Whole30…the beginning

Baja, one of my doing-the-w30-IGfavorite places, Rich and I ran down for a few days.  The trip didn’t go as planned, but that’s ok, as long as we are together it is an adventure and that is good enough for me.  I find my favorite place to be is where he is.

On the way down, we read a book together, or rather, I read it, he listened.  Most places I paraphrased.  It Starts With Food is the book we shared, it is all about eating real.good.food.  If you know us, you know we love good food.  Rich has done a great job of choosing good food, me, not so much.  I don’t hesitate when someone offers me a cookie, or two.

So as we travelled, we made lists of what we could and couldn’t eat if we were following the Whole30 program.  Baja is a challenge, everything has queso, or tortillas, or both.  We love eating in Baja.  We stop at Adriana’s for shrimp tacos and shrimp quesadillas.  We go to George’s for chiliquilles, we find our favorite sandwich shop on the back streets of Ensenada for a Para Mi torta.  Don’t even get me started on the bakery just down from the Santa Isabel hotel, I can fill whole bags with treat after carb-loaded treat.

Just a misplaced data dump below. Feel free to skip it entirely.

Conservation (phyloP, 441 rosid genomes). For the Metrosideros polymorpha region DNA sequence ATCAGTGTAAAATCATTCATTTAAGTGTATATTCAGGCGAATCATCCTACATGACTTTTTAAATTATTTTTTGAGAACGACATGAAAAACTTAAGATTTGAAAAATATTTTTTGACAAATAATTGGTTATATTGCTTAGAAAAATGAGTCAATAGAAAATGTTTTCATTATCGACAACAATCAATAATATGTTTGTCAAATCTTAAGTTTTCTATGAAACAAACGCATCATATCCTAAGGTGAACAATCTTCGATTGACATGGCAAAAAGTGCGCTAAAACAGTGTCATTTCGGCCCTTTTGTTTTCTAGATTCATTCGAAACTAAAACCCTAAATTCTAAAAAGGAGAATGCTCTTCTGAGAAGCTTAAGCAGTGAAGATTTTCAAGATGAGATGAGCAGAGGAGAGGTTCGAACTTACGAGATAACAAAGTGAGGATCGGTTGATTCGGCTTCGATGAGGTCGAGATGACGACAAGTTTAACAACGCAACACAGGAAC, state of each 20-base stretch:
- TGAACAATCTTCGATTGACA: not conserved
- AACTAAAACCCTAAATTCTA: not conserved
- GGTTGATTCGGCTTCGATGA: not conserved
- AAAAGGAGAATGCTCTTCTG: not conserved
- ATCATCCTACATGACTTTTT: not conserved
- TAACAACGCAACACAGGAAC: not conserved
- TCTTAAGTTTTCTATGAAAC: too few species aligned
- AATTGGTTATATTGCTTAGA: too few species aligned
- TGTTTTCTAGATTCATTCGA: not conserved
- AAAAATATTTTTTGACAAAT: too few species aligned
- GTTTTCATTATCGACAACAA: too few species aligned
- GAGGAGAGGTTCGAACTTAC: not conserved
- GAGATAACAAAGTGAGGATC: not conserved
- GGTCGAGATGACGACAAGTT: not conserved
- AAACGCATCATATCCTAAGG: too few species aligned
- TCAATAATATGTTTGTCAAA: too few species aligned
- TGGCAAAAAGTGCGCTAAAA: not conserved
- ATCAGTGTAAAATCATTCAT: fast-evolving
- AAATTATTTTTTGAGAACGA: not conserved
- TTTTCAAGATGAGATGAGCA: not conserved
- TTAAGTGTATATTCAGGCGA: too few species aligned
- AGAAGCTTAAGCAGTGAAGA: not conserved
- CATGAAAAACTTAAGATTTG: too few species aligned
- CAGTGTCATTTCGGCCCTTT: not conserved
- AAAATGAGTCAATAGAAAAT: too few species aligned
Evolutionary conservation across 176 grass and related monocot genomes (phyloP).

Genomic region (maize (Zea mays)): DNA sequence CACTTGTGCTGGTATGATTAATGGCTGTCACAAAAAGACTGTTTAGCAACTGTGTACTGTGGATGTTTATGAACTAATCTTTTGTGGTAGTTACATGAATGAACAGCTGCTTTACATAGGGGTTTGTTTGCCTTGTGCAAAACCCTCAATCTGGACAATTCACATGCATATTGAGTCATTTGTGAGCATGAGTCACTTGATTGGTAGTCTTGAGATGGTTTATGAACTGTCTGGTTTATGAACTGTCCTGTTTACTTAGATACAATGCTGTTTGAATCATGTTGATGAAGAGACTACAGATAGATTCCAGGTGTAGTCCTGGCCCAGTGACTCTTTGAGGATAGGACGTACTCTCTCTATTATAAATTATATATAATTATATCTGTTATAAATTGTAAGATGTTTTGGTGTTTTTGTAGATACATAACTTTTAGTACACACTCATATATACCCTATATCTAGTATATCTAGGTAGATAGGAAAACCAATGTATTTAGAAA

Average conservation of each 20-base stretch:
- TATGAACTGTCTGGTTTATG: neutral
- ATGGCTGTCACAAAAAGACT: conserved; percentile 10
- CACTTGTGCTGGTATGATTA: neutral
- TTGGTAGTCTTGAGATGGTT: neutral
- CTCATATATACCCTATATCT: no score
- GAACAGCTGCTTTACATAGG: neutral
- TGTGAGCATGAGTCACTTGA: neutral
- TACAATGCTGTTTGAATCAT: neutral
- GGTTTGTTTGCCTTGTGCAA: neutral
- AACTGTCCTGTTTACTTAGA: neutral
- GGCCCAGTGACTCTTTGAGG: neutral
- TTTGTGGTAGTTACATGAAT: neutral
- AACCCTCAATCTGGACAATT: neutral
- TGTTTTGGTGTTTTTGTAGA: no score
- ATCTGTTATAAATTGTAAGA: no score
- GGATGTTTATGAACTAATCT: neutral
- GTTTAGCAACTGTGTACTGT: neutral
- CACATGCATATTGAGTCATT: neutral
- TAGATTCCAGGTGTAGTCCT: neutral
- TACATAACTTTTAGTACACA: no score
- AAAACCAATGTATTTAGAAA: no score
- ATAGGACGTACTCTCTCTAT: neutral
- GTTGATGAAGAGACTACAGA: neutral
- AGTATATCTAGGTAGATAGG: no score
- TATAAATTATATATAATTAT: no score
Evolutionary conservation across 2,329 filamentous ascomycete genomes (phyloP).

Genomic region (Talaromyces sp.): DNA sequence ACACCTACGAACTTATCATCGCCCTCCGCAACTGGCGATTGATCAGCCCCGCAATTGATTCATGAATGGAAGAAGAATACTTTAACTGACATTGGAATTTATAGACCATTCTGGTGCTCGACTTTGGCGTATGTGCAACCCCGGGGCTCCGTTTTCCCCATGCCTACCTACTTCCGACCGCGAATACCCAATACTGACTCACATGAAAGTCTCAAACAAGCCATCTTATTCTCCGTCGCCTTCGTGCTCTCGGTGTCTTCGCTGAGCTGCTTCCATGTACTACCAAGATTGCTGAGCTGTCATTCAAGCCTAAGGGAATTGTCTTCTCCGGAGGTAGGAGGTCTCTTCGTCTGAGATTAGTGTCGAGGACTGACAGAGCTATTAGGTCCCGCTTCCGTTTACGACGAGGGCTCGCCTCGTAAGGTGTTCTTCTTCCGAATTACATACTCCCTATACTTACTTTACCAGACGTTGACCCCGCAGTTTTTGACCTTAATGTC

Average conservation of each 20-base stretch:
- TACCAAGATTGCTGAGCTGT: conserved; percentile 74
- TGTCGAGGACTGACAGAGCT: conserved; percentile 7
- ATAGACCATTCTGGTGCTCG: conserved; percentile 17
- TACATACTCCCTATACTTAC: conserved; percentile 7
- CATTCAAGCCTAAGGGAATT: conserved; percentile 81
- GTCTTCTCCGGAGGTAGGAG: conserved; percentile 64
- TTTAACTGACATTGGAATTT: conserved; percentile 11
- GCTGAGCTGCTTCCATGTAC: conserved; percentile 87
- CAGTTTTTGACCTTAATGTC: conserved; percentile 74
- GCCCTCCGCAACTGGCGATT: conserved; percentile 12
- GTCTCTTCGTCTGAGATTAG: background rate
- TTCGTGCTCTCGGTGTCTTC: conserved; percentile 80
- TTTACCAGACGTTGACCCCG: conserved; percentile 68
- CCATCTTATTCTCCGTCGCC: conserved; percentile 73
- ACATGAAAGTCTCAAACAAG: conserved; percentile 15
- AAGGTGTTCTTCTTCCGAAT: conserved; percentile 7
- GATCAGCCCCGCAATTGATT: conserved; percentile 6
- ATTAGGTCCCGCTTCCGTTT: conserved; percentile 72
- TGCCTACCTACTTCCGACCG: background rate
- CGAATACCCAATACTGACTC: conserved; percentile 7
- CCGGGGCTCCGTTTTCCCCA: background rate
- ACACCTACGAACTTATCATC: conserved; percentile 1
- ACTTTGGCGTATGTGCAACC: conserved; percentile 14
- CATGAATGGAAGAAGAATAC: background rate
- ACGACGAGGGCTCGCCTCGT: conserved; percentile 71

Toward the end of our trip, we decided it was time to start.  It was a Wednesday, the 19th.  As good a day as any to begin our Whole30 program.  We are doing this together, so it should be easier to stay on track.

First meal was breakfast, we dropped over to an upscale restaurant we have eaten at before.  They delivered cookies the minute we sat down.  We stared at them, but never touched.  Next option was a pork rind soup or cheese quesadilla.  We opted for the soup, it was filled with vegetables and protein, ok, maybe fat, but…most importantly, not dairy, not carbs.  We added an omelette and ignored the tortillas on the table, no hashbrowns, no beans.  We did good.

By the time we rolled around to lunch, we were back in the states.  We stopped at Chipotle and got salads, mine with chicken, his with steak.  Not very satisfying, but we were still on plan.  Then came dinner.  I knew exactly where I wanted to go.  Fish 101 in Encinitas.  We have always had good, fresh food there.  I had Opa, he had Yellow-tail, we both added a salad and the fried Brussel sprouts.  Oh my gosh, so good.  High five for us, we made it through Day One!

Day Two arrived and we found a local place and had another omelette, a fruit plate we shared, some sliced tomatoes.  By the time we got on the road, my head hurt.  This was the hangover they talk about.  I made him stop at Inn-n-Out for an ice tea, I figured all those years of Diet Coke were catching up to me, I had caffeine withdrawals.